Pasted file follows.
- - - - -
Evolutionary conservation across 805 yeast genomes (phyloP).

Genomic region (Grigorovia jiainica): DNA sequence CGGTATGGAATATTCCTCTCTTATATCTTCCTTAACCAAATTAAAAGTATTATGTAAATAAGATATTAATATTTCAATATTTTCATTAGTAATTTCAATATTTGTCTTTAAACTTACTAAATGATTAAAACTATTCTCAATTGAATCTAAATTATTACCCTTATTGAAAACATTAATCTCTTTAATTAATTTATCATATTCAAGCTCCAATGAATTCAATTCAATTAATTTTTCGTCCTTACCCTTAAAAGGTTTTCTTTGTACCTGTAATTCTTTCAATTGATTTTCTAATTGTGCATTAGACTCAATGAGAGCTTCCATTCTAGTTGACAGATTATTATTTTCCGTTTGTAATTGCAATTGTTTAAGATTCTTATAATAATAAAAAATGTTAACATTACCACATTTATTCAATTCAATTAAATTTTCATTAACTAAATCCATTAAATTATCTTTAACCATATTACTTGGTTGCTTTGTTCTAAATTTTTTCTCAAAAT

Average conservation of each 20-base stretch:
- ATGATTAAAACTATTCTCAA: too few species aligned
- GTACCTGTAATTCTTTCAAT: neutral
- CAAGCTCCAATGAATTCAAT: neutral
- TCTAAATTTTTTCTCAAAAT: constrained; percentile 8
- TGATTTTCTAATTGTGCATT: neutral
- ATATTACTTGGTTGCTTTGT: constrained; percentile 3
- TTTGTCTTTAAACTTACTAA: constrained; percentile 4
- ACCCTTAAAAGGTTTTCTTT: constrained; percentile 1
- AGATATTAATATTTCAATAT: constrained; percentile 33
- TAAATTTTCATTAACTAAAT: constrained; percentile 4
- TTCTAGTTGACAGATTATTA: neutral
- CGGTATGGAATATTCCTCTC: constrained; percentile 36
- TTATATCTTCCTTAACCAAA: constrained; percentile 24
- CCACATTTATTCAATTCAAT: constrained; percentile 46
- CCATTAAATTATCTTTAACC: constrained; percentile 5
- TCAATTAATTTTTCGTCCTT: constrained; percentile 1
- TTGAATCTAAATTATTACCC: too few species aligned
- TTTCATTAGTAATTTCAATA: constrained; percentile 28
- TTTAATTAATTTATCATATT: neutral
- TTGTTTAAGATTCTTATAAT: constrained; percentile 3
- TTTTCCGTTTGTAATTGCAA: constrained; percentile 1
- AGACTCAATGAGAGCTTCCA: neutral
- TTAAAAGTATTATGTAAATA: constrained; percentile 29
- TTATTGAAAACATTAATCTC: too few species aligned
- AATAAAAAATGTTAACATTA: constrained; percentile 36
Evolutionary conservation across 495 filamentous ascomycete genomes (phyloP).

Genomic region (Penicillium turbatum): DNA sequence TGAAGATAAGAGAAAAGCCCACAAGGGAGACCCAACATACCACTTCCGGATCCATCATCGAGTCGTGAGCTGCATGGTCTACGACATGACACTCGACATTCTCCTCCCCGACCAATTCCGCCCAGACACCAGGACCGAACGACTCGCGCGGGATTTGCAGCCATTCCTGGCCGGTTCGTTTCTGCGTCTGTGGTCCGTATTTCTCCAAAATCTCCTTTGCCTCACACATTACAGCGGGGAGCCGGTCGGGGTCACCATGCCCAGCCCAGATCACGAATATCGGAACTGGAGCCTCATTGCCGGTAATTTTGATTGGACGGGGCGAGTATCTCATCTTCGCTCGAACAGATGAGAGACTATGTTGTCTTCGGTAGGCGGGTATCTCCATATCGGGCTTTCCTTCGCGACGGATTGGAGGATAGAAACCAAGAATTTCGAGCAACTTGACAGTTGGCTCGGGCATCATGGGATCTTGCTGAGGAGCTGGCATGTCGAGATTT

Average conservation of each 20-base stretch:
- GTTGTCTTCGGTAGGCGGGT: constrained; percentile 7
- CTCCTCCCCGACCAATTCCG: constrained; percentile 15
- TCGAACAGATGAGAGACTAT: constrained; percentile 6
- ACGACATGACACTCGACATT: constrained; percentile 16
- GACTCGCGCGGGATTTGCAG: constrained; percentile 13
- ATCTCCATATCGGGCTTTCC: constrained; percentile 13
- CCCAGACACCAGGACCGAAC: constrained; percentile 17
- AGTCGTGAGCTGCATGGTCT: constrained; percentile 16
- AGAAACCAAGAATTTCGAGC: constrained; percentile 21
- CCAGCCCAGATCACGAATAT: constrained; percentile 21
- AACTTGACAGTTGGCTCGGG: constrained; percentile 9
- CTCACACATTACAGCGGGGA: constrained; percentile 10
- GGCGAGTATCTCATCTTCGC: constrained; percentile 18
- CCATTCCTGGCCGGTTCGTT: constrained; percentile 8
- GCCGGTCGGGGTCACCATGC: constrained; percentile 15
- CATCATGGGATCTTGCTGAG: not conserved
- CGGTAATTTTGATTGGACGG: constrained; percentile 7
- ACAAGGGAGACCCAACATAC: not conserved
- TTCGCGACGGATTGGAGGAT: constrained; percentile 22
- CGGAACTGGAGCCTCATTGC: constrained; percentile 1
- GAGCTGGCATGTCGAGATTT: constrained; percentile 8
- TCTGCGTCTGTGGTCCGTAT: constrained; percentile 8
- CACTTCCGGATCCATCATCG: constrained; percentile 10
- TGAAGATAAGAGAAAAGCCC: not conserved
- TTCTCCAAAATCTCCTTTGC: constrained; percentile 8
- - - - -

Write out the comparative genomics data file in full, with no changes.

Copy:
Evolutionary conservation across 805 yeast genomes (phyloP).

Genomic region (Grigorovia jiainica): DNA sequence CGGTATGGAATATTCCTCTCTTATATCTTCCTTAACCAAATTAAAAGTATTATGTAAATAAGATATTAATATTTCAATATTTTCATTAGTAATTTCAATATTTGTCTTTAAACTTACTAAATGATTAAAACTATTCTCAATTGAATCTAAATTATTACCCTTATTGAAAACATTAATCTCTTTAATTAATTTATCATATTCAAGCTCCAATGAATTCAATTCAATTAATTTTTCGTCCTTACCCTTAAAAGGTTTTCTTTGTACCTGTAATTCTTTCAATTGATTTTCTAATTGTGCATTAGACTCAATGAGAGCTTCCATTCTAGTTGACAGATTATTATTTTCCGTTTGTAATTGCAATTGTTTAAGATTCTTATAATAATAAAAAATGTTAACATTACCACATTTATTCAATTCAATTAAATTTTCATTAACTAAATCCATTAAATTATCTTTAACCATATTACTTGGTTGCTTTGTTCTAAATTTTTTCTCAAAAT

Average conservation of each 20-base stretch:
- ATGATTAAAACTATTCTCAA: too few species aligned
- GTACCTGTAATTCTTTCAAT: neutral
- CAAGCTCCAATGAATTCAAT: neutral
- TCTAAATTTTTTCTCAAAAT: constrained; percentile 8
- TGATTTTCTAATTGTGCATT: neutral
- ATATTACTTGGTTGCTTTGT: constrained; percentile 3
- TTTGTCTTTAAACTTACTAA: constrained; percentile 4
- ACCCTTAAAAGGTTTTCTTT: constrained; percentile 1
- AGATATTAATATTTCAATAT: constrained; percentile 33
- TAAATTTTCATTAACTAAAT: constrained; percentile 4
- TTCTAGTTGACAGATTATTA: neutral
- CGGTATGGAATATTCCTCTC: constrained; percentile 36
- TTATATCTTCCTTAACCAAA: constrained; percentile 24
- CCACATTTATTCAATTCAAT: constrained; percentile 46
- CCATTAAATTATCTTTAACC: constrained; percentile 5
- TCAATTAATTTTTCGTCCTT: constrained; percentile 1
- TTGAATCTAAATTATTACCC: too few species aligned
- TTTCATTAGTAATTTCAATA: constrained; percentile 28
- TTTAATTAATTTATCATATT: neutral
- TTGTTTAAGATTCTTATAAT: constrained; percentile 3
- TTTTCCGTTTGTAATTGCAA: constrained; percentile 1
- AGACTCAATGAGAGCTTCCA: neutral
- TTAAAAGTATTATGTAAATA: constrained; percentile 29
- TTATTGAAAACATTAATCTC: too few species aligned
- AATAAAAAATGTTAACATTA: constrained; percentile 36
Evolutionary conservation across 495 filamentous ascomycete genomes (phyloP).

Genomic region (Penicillium turbatum): DNA sequence TGAAGATAAGAGAAAAGCCCACAAGGGAGACCCAACATACCACTTCCGGATCCATCATCGAGTCGTGAGCTGCATGGTCTACGACATGACACTCGACATTCTCCTCCCCGACCAATTCCGCCCAGACACCAGGACCGAACGACTCGCGCGGGATTTGCAGCCATTCCTGGCCGGTTCGTTTCTGCGTCTGTGGTCCGTATTTCTCCAAAATCTCCTTTGCCTCACACATTACAGCGGGGAGCCGGTCGGGGTCACCATGCCCAGCCCAGATCACGAATATCGGAACTGGAGCCTCATTGCCGGTAATTTTGATTGGACGGGGCGAGTATCTCATCTTCGCTCGAACAGATGAGAGACTATGTTGTCTTCGGTAGGCGGGTATCTCCATATCGGGCTTTCCTTCGCGACGGATTGGAGGATAGAAACCAAGAATTTCGAGCAACTTGACAGTTGGCTCGGGCATCATGGGATCTTGCTGAGGAGCTGGCATGTCGAGATTT

Average conservation of each 20-base stretch:
- GTTGTCTTCGGTAGGCGGGT: constrained; percentile 7
- CTCCTCCCCGACCAATTCCG: constrained; percentile 15
- TCGAACAGATGAGAGACTAT: constrained; percentile 6
- ACGACATGACACTCGACATT: constrained; percentile 16
- GACTCGCGCGGGATTTGCAG: constrained; percentile 13
- ATCTCCATATCGGGCTTTCC: constrained; percentile 13
- CCCAGACACCAGGACCGAAC: constrained; percentile 17
- AGTCGTGAGCTGCATGGTCT: constrained; percentile 16
- AGAAACCAAGAATTTCGAGC: constrained; percentile 21
- CCAGCCCAGATCACGAATAT: constrained; percentile 21
- AACTTGACAGTTGGCTCGGG: constrained; percentile 9
- CTCACACATTACAGCGGGGA: constrained; percentile 10
- GGCGAGTATCTCATCTTCGC: constrained; percentile 18
- CCATTCCTGGCCGGTTCGTT: constrained; percentile 8
- GCCGGTCGGGGTCACCATGC: constrained; percentile 15
- CATCATGGGATCTTGCTGAG: not conserved
- CGGTAATTTTGATTGGACGG: constrained; percentile 7
- ACAAGGGAGACCCAACATAC: not conserved
- TTCGCGACGGATTGGAGGAT: constrained; percentile 22
- CGGAACTGGAGCCTCATTGC: constrained; percentile 1
- GAGCTGGCATGTCGAGATTT: constrained; percentile 8
- TCTGCGTCTGTGGTCCGTAT: constrained; percentile 8
- CACTTCCGGATCCATCATCG: constrained; percentile 10
- TGAAGATAAGAGAAAAGCCC: not conserved
- TTCTCCAAAATCTCCTTTGC: constrained; percentile 8